Cookies on this website

We use cookies to ensure that we give you the best experience on our website. If you click 'Accept all cookies' we'll assume that you are happy to receive all cookies and you won't see this message again. If you click 'Reject all non-essential cookies' only necessary cookies providing core functionality such as security, network management, and accessibility will be enabled. Click 'Find out more' for information on how to change your cookie settings.

Racism harms mental health and is associated with mental illness – but a new study has highlighted ‘alarming’ racism on mental health wards.

Nurse comforting a patient © Shutterstock

Researchers at the University of Oxford, Queen Mary University of London and the University of Birmingham say the racism they found is perpetuated by a culture of silence.

The study in the British Medical Journal Mental Health, and funded by the National Institute for Health and Care Research (NIHR) Applied Research Collaboration – North Thames, found experiences of racial discrimination exist on in-patient facilities and go both ways between staff and patients, creating a lack of cultural and psychological safety and an unhealthy atmosphere.

It is well documented that racialised groups are over-represented as patients in mental health services, among those detained under the Mental Health Act, and they tend to be receive more coercive care and medication rather than psychological support. Yet there continues to be little academic research on this issue.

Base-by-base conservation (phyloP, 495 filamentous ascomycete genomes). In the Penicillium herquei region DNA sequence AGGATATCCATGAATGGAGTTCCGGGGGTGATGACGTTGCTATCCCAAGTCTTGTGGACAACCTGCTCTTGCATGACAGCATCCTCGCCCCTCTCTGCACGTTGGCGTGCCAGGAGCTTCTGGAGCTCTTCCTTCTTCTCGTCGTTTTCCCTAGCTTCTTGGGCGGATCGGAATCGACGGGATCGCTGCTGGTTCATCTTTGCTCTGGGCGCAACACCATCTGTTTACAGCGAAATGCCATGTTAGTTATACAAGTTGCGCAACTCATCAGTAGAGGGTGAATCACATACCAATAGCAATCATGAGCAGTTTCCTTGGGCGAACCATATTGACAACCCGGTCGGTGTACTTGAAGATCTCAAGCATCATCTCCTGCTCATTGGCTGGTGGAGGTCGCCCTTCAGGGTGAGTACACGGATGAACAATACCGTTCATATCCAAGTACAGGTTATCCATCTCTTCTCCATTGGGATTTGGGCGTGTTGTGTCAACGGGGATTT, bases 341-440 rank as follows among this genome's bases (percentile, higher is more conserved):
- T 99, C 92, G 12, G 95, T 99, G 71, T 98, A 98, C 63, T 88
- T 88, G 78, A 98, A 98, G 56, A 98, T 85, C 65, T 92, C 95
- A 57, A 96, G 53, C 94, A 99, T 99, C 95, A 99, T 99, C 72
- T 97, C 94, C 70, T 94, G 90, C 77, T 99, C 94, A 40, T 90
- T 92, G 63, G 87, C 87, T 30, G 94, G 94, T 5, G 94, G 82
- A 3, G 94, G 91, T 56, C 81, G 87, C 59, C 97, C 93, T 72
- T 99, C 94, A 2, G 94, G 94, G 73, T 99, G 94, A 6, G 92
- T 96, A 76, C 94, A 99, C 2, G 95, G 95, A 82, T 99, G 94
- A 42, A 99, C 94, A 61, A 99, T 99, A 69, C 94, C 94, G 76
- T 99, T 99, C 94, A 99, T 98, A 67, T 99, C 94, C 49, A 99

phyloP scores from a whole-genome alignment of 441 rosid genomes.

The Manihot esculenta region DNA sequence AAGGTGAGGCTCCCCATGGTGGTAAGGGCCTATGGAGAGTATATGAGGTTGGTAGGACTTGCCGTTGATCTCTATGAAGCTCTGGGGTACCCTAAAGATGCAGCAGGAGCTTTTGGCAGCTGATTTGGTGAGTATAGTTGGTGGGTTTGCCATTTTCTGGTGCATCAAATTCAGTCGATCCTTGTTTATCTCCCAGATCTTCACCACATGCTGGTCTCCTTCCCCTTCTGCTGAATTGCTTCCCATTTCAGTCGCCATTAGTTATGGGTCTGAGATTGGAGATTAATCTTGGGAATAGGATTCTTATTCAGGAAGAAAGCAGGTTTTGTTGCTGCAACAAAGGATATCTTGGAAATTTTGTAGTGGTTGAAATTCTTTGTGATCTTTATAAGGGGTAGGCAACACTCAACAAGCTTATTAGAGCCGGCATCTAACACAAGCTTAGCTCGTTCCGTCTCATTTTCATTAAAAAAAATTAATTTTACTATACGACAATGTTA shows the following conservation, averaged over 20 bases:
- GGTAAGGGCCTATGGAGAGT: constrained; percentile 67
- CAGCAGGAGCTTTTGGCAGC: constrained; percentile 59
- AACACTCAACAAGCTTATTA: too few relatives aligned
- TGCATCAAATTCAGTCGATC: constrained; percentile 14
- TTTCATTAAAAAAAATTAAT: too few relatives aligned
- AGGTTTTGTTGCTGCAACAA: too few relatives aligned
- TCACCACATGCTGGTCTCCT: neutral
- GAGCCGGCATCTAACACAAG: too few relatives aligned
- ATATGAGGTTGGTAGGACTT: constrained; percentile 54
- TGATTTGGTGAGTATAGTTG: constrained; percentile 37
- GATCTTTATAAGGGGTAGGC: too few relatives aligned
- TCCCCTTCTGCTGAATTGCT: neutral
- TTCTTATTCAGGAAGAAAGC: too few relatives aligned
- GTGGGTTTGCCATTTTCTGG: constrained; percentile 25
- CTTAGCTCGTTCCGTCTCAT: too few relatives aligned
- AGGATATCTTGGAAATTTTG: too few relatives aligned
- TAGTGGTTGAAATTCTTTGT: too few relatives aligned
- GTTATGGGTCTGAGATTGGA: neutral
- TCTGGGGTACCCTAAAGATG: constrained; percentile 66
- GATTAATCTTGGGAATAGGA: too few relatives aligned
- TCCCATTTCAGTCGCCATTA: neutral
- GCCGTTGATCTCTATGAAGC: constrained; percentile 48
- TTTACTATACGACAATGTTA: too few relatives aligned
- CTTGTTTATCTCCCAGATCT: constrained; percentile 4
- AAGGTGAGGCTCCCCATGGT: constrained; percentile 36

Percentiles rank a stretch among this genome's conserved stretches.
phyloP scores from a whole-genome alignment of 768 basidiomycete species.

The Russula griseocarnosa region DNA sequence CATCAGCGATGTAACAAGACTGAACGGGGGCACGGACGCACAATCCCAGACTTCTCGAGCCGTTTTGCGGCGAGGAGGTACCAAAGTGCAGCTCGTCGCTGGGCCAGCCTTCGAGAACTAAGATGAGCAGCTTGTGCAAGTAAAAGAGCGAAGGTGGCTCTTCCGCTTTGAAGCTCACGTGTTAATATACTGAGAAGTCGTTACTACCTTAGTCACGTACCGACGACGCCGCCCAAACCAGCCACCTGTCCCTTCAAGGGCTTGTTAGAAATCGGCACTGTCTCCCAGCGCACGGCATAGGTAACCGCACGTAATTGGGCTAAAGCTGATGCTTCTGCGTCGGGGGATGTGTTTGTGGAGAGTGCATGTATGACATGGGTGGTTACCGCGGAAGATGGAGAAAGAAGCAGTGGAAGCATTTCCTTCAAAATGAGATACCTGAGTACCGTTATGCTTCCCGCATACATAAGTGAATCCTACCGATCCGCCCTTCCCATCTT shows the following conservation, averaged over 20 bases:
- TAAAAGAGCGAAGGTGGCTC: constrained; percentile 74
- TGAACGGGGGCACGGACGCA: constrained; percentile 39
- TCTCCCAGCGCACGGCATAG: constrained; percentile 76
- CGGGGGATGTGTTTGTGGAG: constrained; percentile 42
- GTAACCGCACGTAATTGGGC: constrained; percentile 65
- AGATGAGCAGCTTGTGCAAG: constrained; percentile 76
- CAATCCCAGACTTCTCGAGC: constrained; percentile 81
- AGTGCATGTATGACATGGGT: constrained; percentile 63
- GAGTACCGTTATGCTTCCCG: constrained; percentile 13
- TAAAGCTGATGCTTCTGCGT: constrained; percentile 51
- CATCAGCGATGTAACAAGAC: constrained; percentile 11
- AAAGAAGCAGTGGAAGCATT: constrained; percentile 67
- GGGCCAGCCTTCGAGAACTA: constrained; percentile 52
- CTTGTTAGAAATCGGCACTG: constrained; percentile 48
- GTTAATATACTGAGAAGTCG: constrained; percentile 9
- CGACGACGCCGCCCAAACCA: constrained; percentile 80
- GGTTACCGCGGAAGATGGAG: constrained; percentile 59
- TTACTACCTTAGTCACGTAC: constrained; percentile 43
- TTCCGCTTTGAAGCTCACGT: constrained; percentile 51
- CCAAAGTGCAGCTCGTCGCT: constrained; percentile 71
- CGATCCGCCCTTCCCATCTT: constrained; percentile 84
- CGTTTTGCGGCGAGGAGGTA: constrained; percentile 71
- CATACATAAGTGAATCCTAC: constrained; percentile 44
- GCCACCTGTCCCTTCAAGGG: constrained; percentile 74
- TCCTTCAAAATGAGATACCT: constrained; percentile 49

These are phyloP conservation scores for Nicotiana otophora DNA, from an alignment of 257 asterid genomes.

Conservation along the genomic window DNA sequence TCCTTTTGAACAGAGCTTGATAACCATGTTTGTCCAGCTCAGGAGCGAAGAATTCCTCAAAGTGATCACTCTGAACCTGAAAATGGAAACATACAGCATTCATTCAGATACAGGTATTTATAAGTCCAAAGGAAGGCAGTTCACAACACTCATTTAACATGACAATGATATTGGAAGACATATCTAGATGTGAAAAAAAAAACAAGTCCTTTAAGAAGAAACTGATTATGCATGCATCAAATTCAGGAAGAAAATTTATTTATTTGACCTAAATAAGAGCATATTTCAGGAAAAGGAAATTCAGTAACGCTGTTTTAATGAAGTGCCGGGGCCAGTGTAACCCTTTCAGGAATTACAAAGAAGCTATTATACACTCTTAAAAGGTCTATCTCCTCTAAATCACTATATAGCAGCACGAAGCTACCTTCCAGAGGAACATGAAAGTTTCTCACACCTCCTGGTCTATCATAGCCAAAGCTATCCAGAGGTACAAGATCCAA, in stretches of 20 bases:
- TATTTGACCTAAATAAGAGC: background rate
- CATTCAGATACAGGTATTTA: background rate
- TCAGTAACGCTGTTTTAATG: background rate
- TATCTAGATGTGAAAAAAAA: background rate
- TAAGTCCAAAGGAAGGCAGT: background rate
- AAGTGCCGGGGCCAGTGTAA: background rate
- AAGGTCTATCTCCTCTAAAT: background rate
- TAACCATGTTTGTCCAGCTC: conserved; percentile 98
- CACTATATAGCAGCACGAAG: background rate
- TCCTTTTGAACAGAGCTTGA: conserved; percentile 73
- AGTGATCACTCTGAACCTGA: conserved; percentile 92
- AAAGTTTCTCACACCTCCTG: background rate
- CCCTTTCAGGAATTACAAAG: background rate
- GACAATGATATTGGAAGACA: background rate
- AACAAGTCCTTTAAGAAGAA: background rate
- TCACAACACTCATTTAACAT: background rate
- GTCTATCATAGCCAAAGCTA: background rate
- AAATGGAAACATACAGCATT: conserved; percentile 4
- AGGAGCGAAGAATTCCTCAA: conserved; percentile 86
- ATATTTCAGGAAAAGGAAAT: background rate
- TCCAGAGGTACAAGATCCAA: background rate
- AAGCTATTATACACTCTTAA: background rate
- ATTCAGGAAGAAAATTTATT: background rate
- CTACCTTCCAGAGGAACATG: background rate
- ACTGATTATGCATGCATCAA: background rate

Using a new approach, researchers scrutinised the deep experiences of 10 patients who reported racism in the EURIPIDES study of patient experiences in NHS mental health services.

They found patients reported:

  • Strained communication and power imbalances shaped a process of mutual racialisation by patients and staff.
  • An absence of safe spaces to discuss racialisation silenced and isolated patients.
  • Not reporting racialisation and discrimination made patients feel ‘othered’, misunderstood, disempowered and fearful.
  • This perpetuated racialisation, prevented authentic feedback from patients, and disrupted the formation of trusting therapeutic relationships.

The Chief Investigator, Professor Kam Bhui, from Oxford University’s Department of Psychiatry, said:


“These findings are alarming. When people feel unsafe on wards due to racism, they are silenced. We must be courageous and ask questions because if we don’t it hurts patients and staff, and costs lives, money, and quality of life. This must change if we want to have a genuinely modern, inclusive, and effective mental health service.

“Existing research on race, ethnicity and mental health does not address racism and discrimination, so we need new approaches. Staff and patients need support and guidance to make mental health wards a safe place for recovery. We need to be smarter and break the circles of fear and tackle structural, institutional, and interpersonal racism.”

Interviews were originally conducted with the patients from four different geographically located NHS England mental health trusts between July and October 2017.

Dr Sania Shakoor, co-lead author from the Wolfson Institute of Population Health at Queen Mary, said: “Our research emphasises the need for safe spaces to discuss racialisation and help improve strained communication and power imbalances between staff and patients.”

Co-lead author, Dr Phuong Hua from the Department of Psychiatry at Oxford and the Wolfson Institute of Population Health at Queen Mary, said: “NHS trusts could be more aware of how racialisation prevents authentic patient feedback, hindering improvement in the quality of services, and can weaken rapport between staff and patients.”

Co-lead author Dr Sarah-Jane Fenton, from the University of Birmingham, added: “We now need larger-scale studies to further investigate racialisation in the staff-patient relationships and its impact.”